Take a story's temperature by studying its tone. Is it hopeful? Cynical? Snarky? Playful?
Sure, The Jew of Malta is cynical and depressing. But, come on, it's also hilarious. Barabas is going around killing people, but he does it with a smile on his face and a song in his heart. He gets a lot of joy out of the planning and execution of his devious and creative plots. If he can get into the groove of things, the audience will, too.
So, along with the unfairness and hypocrisy you see at every turn, there's also a lot of morbid humor. And when we say morbid, we mean it. Take, for instance, Ithamore's remark when Barabas is mixing up the porridge with which he's going to poison Abigail and the rest of her nunnery: "Why, master, will you poison her with a mess of rice porridge that will preserve life, make her round and plump, and batten more than you are aware?" (3.4.64-66).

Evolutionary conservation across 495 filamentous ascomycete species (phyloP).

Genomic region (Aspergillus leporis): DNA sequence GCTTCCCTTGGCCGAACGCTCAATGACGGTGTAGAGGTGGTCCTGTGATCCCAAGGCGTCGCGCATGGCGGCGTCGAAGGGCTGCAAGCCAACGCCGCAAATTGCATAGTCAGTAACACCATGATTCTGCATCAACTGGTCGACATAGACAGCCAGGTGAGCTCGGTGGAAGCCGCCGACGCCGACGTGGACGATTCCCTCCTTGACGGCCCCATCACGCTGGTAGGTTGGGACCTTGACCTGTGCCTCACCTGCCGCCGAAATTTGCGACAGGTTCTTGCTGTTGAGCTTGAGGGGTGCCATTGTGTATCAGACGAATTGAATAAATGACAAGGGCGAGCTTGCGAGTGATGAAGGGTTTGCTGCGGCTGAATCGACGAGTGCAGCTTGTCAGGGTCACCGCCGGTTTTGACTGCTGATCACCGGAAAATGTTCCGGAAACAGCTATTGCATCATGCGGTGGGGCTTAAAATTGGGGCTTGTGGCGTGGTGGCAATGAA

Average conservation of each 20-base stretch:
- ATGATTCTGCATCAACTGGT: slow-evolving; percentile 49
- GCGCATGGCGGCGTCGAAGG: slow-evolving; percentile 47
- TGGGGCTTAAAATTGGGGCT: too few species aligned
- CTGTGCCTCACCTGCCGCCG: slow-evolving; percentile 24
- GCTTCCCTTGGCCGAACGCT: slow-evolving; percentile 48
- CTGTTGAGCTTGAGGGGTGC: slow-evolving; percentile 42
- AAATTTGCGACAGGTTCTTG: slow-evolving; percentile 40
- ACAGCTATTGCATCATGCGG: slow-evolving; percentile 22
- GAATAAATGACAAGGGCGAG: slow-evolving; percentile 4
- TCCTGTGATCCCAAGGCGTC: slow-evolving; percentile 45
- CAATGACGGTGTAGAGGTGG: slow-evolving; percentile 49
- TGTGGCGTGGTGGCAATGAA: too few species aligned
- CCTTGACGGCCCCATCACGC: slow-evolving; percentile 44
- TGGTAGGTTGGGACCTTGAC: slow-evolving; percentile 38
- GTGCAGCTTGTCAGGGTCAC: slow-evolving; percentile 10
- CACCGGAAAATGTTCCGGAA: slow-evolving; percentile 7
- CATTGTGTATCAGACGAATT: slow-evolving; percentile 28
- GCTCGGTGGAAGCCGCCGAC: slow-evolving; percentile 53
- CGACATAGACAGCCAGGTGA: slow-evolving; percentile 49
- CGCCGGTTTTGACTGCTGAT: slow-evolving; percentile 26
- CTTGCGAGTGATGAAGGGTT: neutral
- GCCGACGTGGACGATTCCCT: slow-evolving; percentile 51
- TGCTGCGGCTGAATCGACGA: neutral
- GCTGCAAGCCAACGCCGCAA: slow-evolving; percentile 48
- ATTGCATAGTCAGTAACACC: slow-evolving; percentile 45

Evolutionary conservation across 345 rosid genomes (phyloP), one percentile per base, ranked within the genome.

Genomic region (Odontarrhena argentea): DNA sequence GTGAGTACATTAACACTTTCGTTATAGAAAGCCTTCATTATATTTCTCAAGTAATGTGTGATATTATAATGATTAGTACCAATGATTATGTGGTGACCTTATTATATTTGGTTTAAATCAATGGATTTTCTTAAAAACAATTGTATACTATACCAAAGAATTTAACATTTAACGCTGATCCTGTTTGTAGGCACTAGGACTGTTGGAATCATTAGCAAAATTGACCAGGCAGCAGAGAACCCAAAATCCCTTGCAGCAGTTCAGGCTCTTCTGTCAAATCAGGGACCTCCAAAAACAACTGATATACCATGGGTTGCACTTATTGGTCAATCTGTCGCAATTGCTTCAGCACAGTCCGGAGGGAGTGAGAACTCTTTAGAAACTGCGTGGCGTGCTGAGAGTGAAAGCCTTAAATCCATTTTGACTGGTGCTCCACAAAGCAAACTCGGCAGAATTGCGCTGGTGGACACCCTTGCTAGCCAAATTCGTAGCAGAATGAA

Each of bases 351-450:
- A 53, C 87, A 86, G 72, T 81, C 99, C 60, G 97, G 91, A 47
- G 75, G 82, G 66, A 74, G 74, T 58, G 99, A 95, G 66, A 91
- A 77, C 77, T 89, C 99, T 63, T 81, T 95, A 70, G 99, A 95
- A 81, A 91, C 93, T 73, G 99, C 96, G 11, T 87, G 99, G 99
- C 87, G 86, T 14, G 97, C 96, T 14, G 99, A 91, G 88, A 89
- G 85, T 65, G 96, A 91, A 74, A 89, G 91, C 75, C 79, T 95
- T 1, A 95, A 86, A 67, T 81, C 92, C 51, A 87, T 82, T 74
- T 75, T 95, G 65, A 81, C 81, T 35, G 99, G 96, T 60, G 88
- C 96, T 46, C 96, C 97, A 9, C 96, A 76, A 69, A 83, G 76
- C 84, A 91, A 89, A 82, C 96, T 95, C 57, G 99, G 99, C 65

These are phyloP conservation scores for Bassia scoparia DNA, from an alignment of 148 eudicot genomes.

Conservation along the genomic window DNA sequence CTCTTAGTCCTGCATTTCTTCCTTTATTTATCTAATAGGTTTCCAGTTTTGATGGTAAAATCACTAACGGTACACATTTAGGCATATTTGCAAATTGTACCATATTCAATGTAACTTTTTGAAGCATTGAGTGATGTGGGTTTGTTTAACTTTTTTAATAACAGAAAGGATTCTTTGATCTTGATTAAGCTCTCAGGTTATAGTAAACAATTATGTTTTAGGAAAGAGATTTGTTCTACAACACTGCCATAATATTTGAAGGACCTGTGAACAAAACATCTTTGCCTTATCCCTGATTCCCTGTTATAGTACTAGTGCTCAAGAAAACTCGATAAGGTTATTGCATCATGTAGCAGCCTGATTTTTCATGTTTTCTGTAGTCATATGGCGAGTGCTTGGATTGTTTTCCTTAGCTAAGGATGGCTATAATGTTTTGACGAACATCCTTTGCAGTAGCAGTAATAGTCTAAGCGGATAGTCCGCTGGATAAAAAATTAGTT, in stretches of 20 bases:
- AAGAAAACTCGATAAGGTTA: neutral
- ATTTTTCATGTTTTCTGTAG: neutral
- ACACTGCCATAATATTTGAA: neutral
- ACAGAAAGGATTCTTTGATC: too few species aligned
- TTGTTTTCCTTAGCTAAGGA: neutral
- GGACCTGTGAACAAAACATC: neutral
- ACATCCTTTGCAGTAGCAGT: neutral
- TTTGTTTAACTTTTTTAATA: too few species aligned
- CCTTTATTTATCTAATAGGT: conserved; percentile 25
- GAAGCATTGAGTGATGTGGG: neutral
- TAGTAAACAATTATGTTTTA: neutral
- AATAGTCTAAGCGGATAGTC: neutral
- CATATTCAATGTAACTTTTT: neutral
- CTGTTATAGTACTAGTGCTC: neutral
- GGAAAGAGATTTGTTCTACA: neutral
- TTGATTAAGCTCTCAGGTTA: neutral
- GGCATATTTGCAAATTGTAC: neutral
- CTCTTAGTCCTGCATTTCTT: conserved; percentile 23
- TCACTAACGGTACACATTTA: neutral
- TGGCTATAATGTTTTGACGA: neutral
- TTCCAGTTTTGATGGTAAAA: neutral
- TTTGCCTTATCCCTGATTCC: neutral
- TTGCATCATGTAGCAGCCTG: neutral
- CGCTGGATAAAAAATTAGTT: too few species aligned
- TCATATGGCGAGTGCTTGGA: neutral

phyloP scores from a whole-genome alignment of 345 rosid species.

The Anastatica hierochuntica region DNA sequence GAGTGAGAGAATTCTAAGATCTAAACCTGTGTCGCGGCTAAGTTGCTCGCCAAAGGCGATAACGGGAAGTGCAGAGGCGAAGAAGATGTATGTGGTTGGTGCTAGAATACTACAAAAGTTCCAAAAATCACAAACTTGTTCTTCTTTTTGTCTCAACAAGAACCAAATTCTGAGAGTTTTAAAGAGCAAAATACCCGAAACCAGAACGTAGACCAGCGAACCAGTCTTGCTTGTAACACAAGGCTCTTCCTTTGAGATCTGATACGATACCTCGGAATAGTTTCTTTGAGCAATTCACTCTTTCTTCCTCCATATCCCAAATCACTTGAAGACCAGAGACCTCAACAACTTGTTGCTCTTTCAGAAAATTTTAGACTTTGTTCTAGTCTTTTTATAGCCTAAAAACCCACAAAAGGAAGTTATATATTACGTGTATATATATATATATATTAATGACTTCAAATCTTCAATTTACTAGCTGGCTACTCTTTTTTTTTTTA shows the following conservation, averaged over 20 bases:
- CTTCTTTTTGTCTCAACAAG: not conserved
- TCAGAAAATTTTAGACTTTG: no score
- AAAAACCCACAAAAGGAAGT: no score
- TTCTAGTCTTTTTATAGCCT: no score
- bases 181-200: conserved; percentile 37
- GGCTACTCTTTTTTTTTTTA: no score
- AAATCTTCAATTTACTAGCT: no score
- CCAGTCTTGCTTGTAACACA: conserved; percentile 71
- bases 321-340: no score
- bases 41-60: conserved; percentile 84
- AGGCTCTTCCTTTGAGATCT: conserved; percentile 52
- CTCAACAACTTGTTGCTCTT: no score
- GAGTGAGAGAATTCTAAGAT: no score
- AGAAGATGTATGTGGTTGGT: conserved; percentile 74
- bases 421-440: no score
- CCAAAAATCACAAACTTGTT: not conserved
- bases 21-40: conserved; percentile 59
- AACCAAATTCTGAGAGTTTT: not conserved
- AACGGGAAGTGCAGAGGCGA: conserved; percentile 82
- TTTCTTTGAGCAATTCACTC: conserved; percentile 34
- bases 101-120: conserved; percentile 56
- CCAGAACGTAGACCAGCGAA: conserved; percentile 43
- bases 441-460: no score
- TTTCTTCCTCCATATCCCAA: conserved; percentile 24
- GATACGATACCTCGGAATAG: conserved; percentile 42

Well, Ithamore is playing on the idea that the nuns and friars were all getting busy making babies with each other. Ithamore's implication? Abigail is eating for two. What makes this even more macabre is that, even though Abigail is chaste, it's not because the friars have squeaky clean morals. When Abigail announces that she dies as a Christian, Friar Jacomo remarks, "Ay, and a virgin too; that grieves me most" (3.6.41).
It's ugly, it's dark, but if you can get onboard the Marlowe Ship of Macabre Jokes, you might just find yourself laughing at what T.S. calls the "savage comic humor" of this play.